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What is the relation between pressure and velocity of a fluid in a closed pipe flow? I used the Bernoulli equation in case of a pipe having non viscous fluid. The pipe is say tilted at an angle and has uniform cross-sectional area. Then how to find pressure difference between two points having height difference between them? By continuity equation velocity at all points is the same. Then shouldn't the pressure be same at both points? I am really confused.

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  • $\begingroup$ I used the Bernoulli equation in case of a pipe having non-viscous fluid Does you pipe actually contain a non-viscous fluid or is that an assumption you are making so you can use Bernoulli? In case viscosity is not negligible you should look into Hagen-Poiseuille flow $\endgroup$ – nluigi Nov 11 '15 at 9:41
  • $\begingroup$ The fluid is actually non-viscous $\endgroup$ – hybrid1999 Nov 11 '15 at 12:54
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What is the relation between pressure and velocity of a fluid in a closed pipe flow?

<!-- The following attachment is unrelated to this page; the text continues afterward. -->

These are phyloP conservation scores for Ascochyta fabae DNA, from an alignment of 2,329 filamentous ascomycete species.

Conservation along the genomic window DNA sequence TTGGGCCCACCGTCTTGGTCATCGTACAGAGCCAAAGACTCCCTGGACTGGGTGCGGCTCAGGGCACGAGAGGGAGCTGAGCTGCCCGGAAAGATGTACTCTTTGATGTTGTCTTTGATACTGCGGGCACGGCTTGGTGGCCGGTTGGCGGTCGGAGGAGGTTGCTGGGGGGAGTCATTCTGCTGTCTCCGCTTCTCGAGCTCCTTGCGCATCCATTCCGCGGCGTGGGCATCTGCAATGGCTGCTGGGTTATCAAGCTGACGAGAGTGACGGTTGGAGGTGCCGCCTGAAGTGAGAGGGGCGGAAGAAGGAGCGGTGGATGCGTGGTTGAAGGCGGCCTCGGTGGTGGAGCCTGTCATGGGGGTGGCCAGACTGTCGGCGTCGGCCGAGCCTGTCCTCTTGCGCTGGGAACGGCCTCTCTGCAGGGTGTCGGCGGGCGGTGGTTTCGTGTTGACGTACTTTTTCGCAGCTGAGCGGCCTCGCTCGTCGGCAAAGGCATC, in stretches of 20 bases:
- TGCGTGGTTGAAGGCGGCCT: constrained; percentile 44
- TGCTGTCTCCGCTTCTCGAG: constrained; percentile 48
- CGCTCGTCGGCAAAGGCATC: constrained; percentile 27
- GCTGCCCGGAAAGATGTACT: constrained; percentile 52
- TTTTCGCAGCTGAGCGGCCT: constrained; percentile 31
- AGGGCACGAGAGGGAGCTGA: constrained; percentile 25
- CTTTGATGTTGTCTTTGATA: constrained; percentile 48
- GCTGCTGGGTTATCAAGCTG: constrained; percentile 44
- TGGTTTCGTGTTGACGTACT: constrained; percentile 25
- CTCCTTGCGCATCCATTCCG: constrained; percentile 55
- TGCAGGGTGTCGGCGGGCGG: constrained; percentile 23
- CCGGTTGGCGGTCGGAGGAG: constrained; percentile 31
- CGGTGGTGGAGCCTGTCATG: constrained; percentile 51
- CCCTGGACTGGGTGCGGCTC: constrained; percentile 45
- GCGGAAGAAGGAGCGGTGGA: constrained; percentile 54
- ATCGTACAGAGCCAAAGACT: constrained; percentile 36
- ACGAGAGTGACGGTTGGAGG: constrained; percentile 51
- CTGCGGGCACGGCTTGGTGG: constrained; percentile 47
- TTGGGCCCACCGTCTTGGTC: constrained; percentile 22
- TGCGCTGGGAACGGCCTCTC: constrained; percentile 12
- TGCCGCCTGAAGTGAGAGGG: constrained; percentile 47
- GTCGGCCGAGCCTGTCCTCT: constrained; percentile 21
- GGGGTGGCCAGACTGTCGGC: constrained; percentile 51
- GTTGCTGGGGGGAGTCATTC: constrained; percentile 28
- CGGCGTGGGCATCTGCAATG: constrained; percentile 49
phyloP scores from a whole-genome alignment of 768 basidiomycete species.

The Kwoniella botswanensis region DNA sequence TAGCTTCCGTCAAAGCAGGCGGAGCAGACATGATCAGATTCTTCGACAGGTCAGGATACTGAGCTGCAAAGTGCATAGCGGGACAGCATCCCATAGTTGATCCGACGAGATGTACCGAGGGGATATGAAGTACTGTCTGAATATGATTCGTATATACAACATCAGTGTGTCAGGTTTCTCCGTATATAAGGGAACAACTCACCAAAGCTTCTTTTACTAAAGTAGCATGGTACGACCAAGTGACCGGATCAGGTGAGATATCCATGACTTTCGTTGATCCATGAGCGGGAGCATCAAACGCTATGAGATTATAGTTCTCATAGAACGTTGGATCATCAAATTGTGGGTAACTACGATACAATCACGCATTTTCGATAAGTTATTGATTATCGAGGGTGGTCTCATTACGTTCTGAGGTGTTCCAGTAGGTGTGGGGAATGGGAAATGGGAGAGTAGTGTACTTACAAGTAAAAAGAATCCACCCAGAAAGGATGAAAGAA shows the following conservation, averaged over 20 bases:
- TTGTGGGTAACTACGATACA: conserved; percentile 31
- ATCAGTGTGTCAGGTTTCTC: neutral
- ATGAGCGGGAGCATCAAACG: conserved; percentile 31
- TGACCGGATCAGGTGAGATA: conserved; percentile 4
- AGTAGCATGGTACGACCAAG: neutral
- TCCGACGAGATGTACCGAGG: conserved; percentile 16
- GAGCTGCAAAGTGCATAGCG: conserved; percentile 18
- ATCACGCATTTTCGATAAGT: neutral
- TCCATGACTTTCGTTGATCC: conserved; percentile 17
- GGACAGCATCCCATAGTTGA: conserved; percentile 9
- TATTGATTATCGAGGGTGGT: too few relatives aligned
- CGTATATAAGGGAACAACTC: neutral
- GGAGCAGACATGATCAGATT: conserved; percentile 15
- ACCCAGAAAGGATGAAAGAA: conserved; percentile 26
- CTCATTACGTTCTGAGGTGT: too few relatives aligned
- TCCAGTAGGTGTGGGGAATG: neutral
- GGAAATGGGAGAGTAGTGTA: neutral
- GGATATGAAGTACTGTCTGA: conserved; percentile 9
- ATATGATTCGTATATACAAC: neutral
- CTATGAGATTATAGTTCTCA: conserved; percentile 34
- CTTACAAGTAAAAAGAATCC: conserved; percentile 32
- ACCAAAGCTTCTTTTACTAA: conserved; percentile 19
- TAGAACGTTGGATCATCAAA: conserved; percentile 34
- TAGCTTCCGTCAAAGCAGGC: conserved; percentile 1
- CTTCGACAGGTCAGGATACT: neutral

Bernoulli's equation:

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By continuity equation velocity at all points is the same. Then shouldn't the pressure be same at both points?

No the pressure won't be the same at all points in the pipe. Considering Pascal's Law, a change in pressure at any point in an enclosed fluid at rest is transmitted undiminished to all points in the fluid. But it holds for static fluids essentially. And equation of continuity stems from the principle of conservation of mass but in this case the mass is not conserved per unit time. Consider 2 different cross-sections of the pipe and fluid flow through it per unit time is not the same since some component of $g$ along with some resultant force is acting on the water column at the 2 different cross-sections and the 2 different cross-sections have a distinct height difference.So equation of continuity is not VALID in this case and hence conclusions cannot be made from this.

Then how to find pressure difference between two points having height difference between them?

Use Bernoulli's principle and you get the relation $$P_2-P_1=(h_2-h_1)\rho g$$

The pipe is say tilted at an angle.

Use the components of pressure in that direction and use the above equation.

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